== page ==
It's often been stated by those in professional running circles, that in a road race or longer endurance event, a good start does not often equate to ultimate success. Get off to a bad one however, and you can kiss your PR chances goodbye! I must say that prior to today, I'd never given much credence to these esoteric observations. After all, it is the redeeming quality of long distance running, the ability to find "a second wind" and "a second chance at life" despite a poor start that endears me to the sport. But, knowing now the sequence of events that transpired as a result of my bad start to race day, if I had to do today over again, I might have been better off just choosing to stay in bed.
It's a bit sad for me to acknowledge how truly excited I was to run this race just 24 hours ago. As I mentioned at the start of my previous post, this was the last race of the year for me. I desperately wanted to cap off a successful racing season with a newly minted 10K PR. Although I haven't done a full loop of Central Park in several months, I figured that I was familiar enough with the terrain and had enough fitness remaining from marathon training that I still should be able to run a good race.
My aspirations were tempered a bit when I woke up early on race day and found myself shivering from the deep freeze that had developed overnight. A check of the weather forecast quickly confirmed my suspicions. It was going to be 31F at the start in Central Park with winds of 10+ MPH. I debated going back to bed but knew my absence would be felt by both teammates and friends. So I begrudgingly put on my racing attire (shorts and short sleeves with gloves, bandana and compression socks), threw on a couple of additional layers for the long travel into the city and got out the door.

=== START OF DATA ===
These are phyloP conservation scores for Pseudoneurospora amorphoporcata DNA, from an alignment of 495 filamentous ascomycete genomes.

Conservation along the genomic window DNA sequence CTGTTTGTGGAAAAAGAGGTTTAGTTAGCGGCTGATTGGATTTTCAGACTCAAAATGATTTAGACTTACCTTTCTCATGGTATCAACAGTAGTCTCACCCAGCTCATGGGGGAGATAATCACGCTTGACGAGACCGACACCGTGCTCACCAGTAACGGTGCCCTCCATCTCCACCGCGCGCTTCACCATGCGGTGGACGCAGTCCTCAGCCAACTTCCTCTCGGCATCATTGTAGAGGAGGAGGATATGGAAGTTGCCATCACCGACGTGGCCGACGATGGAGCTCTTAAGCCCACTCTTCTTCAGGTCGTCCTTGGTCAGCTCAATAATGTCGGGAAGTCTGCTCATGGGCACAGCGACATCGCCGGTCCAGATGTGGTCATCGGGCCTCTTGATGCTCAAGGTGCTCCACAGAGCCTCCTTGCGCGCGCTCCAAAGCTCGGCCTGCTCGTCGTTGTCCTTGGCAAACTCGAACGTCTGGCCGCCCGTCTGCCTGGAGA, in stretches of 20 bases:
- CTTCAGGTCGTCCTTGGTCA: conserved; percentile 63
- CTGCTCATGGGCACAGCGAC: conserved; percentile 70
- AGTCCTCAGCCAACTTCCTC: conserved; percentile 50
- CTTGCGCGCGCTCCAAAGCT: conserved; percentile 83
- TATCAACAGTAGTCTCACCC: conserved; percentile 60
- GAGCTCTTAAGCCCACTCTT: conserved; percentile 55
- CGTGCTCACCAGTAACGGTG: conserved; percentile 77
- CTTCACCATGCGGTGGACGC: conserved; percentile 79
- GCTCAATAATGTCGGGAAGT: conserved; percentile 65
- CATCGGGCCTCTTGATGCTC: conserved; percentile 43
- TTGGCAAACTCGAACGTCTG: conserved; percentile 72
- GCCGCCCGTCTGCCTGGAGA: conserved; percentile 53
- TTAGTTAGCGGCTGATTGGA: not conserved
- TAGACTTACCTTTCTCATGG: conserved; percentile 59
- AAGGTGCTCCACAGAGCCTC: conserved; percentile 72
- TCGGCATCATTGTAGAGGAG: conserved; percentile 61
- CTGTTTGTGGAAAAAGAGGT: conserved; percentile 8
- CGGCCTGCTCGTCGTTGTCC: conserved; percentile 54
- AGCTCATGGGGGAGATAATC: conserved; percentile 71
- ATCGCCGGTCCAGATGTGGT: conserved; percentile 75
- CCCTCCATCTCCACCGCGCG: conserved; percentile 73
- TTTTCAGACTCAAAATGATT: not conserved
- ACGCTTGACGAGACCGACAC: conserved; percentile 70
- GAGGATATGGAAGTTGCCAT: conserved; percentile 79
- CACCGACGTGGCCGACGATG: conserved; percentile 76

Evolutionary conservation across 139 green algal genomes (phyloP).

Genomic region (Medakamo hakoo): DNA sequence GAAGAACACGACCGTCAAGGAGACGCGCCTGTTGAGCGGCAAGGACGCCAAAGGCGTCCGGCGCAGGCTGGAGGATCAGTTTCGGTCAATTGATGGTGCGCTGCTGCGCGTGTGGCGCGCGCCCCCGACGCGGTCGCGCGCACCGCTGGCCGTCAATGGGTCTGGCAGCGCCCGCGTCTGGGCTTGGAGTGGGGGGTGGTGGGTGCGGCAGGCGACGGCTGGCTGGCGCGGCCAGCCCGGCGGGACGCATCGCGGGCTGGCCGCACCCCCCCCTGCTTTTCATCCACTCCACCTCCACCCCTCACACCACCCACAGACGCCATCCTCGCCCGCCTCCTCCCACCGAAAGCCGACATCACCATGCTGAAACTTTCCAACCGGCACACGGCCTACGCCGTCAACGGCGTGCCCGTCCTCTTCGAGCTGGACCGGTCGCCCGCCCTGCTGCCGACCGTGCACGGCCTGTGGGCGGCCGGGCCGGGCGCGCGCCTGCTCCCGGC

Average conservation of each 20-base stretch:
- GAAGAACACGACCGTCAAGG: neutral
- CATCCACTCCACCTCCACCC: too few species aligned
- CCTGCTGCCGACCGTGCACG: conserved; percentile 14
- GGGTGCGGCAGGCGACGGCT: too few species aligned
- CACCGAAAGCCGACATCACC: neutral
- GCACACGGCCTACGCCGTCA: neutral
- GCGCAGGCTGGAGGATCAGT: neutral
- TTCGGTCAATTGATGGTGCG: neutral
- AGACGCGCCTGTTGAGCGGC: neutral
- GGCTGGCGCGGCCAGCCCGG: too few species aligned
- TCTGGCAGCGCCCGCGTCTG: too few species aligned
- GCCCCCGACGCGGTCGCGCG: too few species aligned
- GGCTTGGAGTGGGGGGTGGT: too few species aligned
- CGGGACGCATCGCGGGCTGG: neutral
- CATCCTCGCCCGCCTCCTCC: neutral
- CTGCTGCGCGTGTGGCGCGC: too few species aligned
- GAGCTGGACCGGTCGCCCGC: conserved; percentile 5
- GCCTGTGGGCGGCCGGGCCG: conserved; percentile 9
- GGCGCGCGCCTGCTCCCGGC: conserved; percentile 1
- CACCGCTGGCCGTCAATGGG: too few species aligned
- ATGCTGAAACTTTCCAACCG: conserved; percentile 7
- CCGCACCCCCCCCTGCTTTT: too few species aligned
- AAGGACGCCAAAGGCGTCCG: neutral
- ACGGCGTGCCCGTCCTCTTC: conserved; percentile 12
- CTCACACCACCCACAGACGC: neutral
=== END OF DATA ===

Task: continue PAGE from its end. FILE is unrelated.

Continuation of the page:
For a subway ride that ordinarily takes about an hour on weekends, I gave myself an additional half hour for the journey just in case. Sitting on an empty 7 train with no other passengers except for two homeless guys sleeping on the seats on the opposite end of the train felt surreptitiously eerie this early on a cold Sunday morning in December. I couldn't remember the last time I voluntarily woke up before dawn to travel so far to run a 10K race. I must want this PR bad, I thought to myself. Unfortunately, my sentiments were not share by the MTA who, despite my best intentions, still managed to delay the 6 train for 20 minutes at the 86th Street Station, leaving us with less than 10 minutes to get to the start when the train pulled into 103rd Street. Knowing that I was in serious jeopardy of missing my corral and the start, I took off in a pull sprint once I got out of the station. I was weaving and dodging the pilgrimage of runners strolling about, counting the minutes and seconds I had left before the start of the race. I ran about a full block before my feet got caught on an uneven section of the pavement and sent me flying toward the ground. I got up as soon as I felt impact, and although I did not feel much pain, I could see that my right knee was badly scraped and bleeding. I continued running, not daring to stop for fear that I'll miss the race.